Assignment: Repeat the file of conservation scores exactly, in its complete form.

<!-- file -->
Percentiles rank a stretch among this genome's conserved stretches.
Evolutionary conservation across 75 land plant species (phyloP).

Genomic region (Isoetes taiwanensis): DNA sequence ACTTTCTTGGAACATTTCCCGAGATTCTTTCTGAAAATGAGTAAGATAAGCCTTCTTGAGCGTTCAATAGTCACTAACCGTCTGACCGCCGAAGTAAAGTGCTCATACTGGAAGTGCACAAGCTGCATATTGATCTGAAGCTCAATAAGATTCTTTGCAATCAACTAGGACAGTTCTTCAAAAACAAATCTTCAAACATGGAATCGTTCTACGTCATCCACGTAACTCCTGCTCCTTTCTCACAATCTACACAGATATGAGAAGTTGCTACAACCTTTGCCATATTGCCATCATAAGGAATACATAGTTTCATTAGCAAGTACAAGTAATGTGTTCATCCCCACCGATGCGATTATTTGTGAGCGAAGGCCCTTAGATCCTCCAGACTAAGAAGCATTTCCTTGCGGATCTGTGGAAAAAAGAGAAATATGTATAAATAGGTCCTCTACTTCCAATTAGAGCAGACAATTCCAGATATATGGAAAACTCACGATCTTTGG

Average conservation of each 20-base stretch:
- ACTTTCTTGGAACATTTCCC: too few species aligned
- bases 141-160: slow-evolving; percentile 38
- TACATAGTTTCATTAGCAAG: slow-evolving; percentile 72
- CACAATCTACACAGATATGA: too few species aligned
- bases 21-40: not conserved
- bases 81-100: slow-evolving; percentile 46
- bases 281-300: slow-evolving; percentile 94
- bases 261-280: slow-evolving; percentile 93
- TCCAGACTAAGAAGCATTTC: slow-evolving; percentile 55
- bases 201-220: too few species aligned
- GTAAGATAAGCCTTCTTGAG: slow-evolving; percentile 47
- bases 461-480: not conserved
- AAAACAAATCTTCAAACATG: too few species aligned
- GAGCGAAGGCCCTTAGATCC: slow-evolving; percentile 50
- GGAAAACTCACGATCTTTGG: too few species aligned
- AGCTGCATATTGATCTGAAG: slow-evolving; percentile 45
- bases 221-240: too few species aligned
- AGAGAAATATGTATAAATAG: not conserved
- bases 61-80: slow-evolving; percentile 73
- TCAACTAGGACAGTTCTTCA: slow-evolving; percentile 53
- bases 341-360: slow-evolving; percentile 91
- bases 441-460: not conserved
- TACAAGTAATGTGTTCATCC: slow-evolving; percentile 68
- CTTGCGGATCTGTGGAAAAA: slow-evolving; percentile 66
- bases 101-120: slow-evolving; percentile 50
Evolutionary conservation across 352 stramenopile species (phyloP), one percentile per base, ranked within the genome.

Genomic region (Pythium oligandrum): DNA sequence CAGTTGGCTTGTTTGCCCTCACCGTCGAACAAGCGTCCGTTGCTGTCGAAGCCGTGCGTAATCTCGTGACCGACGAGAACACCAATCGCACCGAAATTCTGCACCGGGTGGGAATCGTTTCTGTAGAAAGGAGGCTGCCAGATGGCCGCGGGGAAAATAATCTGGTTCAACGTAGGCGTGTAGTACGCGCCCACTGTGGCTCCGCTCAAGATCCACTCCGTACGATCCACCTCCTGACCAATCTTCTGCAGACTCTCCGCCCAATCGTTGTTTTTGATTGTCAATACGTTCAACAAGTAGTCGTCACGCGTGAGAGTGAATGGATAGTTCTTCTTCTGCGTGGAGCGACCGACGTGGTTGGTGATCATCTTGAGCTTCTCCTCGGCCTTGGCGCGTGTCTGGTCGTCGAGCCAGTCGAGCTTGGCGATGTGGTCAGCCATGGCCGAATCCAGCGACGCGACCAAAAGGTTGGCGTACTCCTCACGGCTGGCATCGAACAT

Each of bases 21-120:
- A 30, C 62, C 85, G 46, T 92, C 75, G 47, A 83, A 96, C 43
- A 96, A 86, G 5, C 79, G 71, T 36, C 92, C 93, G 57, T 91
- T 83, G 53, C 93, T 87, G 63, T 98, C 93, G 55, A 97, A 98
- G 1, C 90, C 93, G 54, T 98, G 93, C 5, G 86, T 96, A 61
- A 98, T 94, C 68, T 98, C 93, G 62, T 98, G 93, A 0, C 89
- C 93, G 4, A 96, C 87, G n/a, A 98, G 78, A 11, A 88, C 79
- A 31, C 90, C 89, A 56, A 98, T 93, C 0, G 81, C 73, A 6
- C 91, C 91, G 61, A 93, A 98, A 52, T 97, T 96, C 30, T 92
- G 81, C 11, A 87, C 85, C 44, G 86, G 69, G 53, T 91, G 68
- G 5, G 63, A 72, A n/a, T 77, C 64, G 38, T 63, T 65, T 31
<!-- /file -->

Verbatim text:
Percentiles rank a stretch among this genome's conserved stretches.
Evolutionary conservation across 75 land plant species (phyloP).

Genomic region (Isoetes taiwanensis): DNA sequence ACTTTCTTGGAACATTTCCCGAGATTCTTTCTGAAAATGAGTAAGATAAGCCTTCTTGAGCGTTCAATAGTCACTAACCGTCTGACCGCCGAAGTAAAGTGCTCATACTGGAAGTGCACAAGCTGCATATTGATCTGAAGCTCAATAAGATTCTTTGCAATCAACTAGGACAGTTCTTCAAAAACAAATCTTCAAACATGGAATCGTTCTACGTCATCCACGTAACTCCTGCTCCTTTCTCACAATCTACACAGATATGAGAAGTTGCTACAACCTTTGCCATATTGCCATCATAAGGAATACATAGTTTCATTAGCAAGTACAAGTAATGTGTTCATCCCCACCGATGCGATTATTTGTGAGCGAAGGCCCTTAGATCCTCCAGACTAAGAAGCATTTCCTTGCGGATCTGTGGAAAAAAGAGAAATATGTATAAATAGGTCCTCTACTTCCAATTAGAGCAGACAATTCCAGATATATGGAAAACTCACGATCTTTGG

Average conservation of each 20-base stretch:
- ACTTTCTTGGAACATTTCCC: too few species aligned
- bases 141-160: slow-evolving; percentile 38
- TACATAGTTTCATTAGCAAG: slow-evolving; percentile 72
- CACAATCTACACAGATATGA: too few species aligned
- bases 21-40: not conserved
- bases 81-100: slow-evolving; percentile 46
- bases 281-300: slow-evolving; percentile 94
- bases 261-280: slow-evolving; percentile 93
- TCCAGACTAAGAAGCATTTC: slow-evolving; percentile 55
- bases 201-220: too few species aligned
- GTAAGATAAGCCTTCTTGAG: slow-evolving; percentile 47
- bases 461-480: not conserved
- AAAACAAATCTTCAAACATG: too few species aligned
- GAGCGAAGGCCCTTAGATCC: slow-evolving; percentile 50
- GGAAAACTCACGATCTTTGG: too few species aligned
- AGCTGCATATTGATCTGAAG: slow-evolving; percentile 45
- bases 221-240: too few species aligned
- AGAGAAATATGTATAAATAG: not conserved
- bases 61-80: slow-evolving; percentile 73
- TCAACTAGGACAGTTCTTCA: slow-evolving; percentile 53
- bases 341-360: slow-evolving; percentile 91
- bases 441-460: not conserved
- TACAAGTAATGTGTTCATCC: slow-evolving; percentile 68
- CTTGCGGATCTGTGGAAAAA: slow-evolving; percentile 66
- bases 101-120: slow-evolving; percentile 50
Evolutionary conservation across 352 stramenopile species (phyloP), one percentile per base, ranked within the genome.

Genomic region (Pythium oligandrum): DNA sequence CAGTTGGCTTGTTTGCCCTCACCGTCGAACAAGCGTCCGTTGCTGTCGAAGCCGTGCGTAATCTCGTGACCGACGAGAACACCAATCGCACCGAAATTCTGCACCGGGTGGGAATCGTTTCTGTAGAAAGGAGGCTGCCAGATGGCCGCGGGGAAAATAATCTGGTTCAACGTAGGCGTGTAGTACGCGCCCACTGTGGCTCCGCTCAAGATCCACTCCGTACGATCCACCTCCTGACCAATCTTCTGCAGACTCTCCGCCCAATCGTTGTTTTTGATTGTCAATACGTTCAACAAGTAGTCGTCACGCGTGAGAGTGAATGGATAGTTCTTCTTCTGCGTGGAGCGACCGACGTGGTTGGTGATCATCTTGAGCTTCTCCTCGGCCTTGGCGCGTGTCTGGTCGTCGAGCCAGTCGAGCTTGGCGATGTGGTCAGCCATGGCCGAATCCAGCGACGCGACCAAAAGGTTGGCGTACTCCTCACGGCTGGCATCGAACAT

Each of bases 21-120:
- A 30, C 62, C 85, G 46, T 92, C 75, G 47, A 83, A 96, C 43
- A 96, A 86, G 5, C 79, G 71, T 36, C 92, C 93, G 57, T 91
- T 83, G 53, C 93, T 87, G 63, T 98, C 93, G 55, A 97, A 98
- G 1, C 90, C 93, G 54, T 98, G 93, C 5, G 86, T 96, A 61
- A 98, T 94, C 68, T 98, C 93, G 62, T 98, G 93, A 0, C 89
- C 93, G 4, A 96, C 87, G n/a, A 98, G 78, A 11, A 88, C 79
- A 31, C 90, C 89, A 56, A 98, T 93, C 0, G 81, C 73, A 6
- C 91, C 91, G 61, A 93, A 98, A 52, T 97, T 96, C 30, T 92
- G 81, C 11, A 87, C 85, C 44, G 86, G 69, G 53, T 91, G 68
- G 5, G 63, A 72, A n/a, T 77, C 64, G 38, T 63, T 65, T 31